Icing in North
The term “cold climate site” refers to a site that either shows conditions favorable for icing to occur, or which consistently experience temperatures that are lower than the operational limits of standard wind turbines (Laakso et al., 2010a). It is difficult to describe a typical cold climate site, as site conditions under the definition may vary to a great extent3. Each wind project requires a specifically chosen set of measurements to evaluate the condition of the wind site. For example, some sites may experience low temperatures, but no atmospheric icing. Another site can be mild in temperature, but show periods of heavy icing (Laakso et al., 2010a). Figure 1 shows a map of icing regions in Europe. The map does not take under consideration the local topography, which is indeed significant for the local icing climates.
Figure 1 Icing map of Europe (Laakso et al., 2010; 11).
The installed cold climate capacity in Scandinavian countries is presented in table 1.
Table 1 Existing cold climate capacity in Scandinavia in 2010 (Laakso et al., 2010).
Figure 2 Mapping the different regions
In Finland there have been reports of turbine down time due to ice and low temperature, as reported by National Wind Energy of Finland (Laakso et al., 2010b). According to the statistics the low air temperature has lowered turbine availability annually between 0.2 and 2.8% between 1997 and 2010. Depending on the year, 1 to 27 turbines have been forced to shut down due to low air temperature each year (Laakso et al., 2010b).
Icing has lowered turbine availability by approximately 1.3 % of normalized annual operational hours on average for those turbines that have been reported for icing between 1996 and 2010 (Laakso et al., 2010b). The decrease in availability due to icing has been between 0.3 % and 4.1 % / year per turbine (Laakso et al., 2010b).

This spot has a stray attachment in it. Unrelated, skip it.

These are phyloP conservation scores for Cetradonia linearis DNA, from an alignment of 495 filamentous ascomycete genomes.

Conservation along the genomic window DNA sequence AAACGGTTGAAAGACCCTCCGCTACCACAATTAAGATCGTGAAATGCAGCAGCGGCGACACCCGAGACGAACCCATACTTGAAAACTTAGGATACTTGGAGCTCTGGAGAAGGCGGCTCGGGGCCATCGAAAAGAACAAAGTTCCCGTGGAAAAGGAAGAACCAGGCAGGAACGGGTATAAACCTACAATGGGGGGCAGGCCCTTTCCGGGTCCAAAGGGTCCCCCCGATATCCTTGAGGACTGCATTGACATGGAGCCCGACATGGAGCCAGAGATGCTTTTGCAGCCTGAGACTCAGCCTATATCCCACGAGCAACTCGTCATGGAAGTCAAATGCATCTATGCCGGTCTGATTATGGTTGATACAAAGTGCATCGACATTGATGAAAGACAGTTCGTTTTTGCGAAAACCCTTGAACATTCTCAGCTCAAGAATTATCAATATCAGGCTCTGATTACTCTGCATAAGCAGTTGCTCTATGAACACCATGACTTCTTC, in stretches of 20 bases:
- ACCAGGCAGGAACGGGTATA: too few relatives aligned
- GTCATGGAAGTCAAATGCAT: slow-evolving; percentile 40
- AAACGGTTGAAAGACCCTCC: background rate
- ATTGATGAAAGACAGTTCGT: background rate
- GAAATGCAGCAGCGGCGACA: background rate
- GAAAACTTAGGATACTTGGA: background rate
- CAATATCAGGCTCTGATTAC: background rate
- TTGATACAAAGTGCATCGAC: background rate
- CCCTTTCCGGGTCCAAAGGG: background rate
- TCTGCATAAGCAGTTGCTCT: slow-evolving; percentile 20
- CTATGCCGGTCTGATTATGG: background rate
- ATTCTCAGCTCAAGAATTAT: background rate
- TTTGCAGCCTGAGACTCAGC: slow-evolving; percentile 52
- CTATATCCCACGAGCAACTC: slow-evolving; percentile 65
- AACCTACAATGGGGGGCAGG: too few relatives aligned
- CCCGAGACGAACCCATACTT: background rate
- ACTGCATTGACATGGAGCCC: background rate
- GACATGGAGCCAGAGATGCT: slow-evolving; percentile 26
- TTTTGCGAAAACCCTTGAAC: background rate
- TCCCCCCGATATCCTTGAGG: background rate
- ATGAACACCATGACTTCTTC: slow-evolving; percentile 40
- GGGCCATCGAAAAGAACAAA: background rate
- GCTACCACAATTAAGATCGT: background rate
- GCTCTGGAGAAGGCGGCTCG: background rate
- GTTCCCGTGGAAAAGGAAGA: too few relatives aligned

However, in Norway there is no centralized system for collection of operational experience from wind farms. Therefore there are no available central data on downtime and production loss due to icing or low temperatures. There is one test turbine at Sandhaugen, close to the city of Tromsø, which has reported 20-25 icing days a year, but there are no detailed statics on failure or energy loss reported publicly (Laakso et al., 2010a).
There is an empirical relation among icing, location and seasonal icing profiles by effective hub height for each region, see figure 2. Region 3 shows the area between Sweden and Norway and the area has a mean annual loss of 7% to 13% at 700-800m hub height. Figure 4 shows how the mean annual losses are 1 % to 3% in 300-500 hub height. In Figure 5 the region 1 is presented and the mean annual losses are 0% to 0.5% in 100-300m-hub height. This is a result from 250 turbines in 10 different sites (Lars Tallhaug, 2015).
Figure 3 Region 3 – Empirical relation among icing, location and seasonal icing profile (Tallhaug, 2015).
Figure 4 Region 2 – Empirical relation among icing, location and seasonal icing profile (Tallhaug, 2015).
Figure 5 Region 1– Empirical relation among icing and location and seasonal icing profile (Tallhaug, 2015).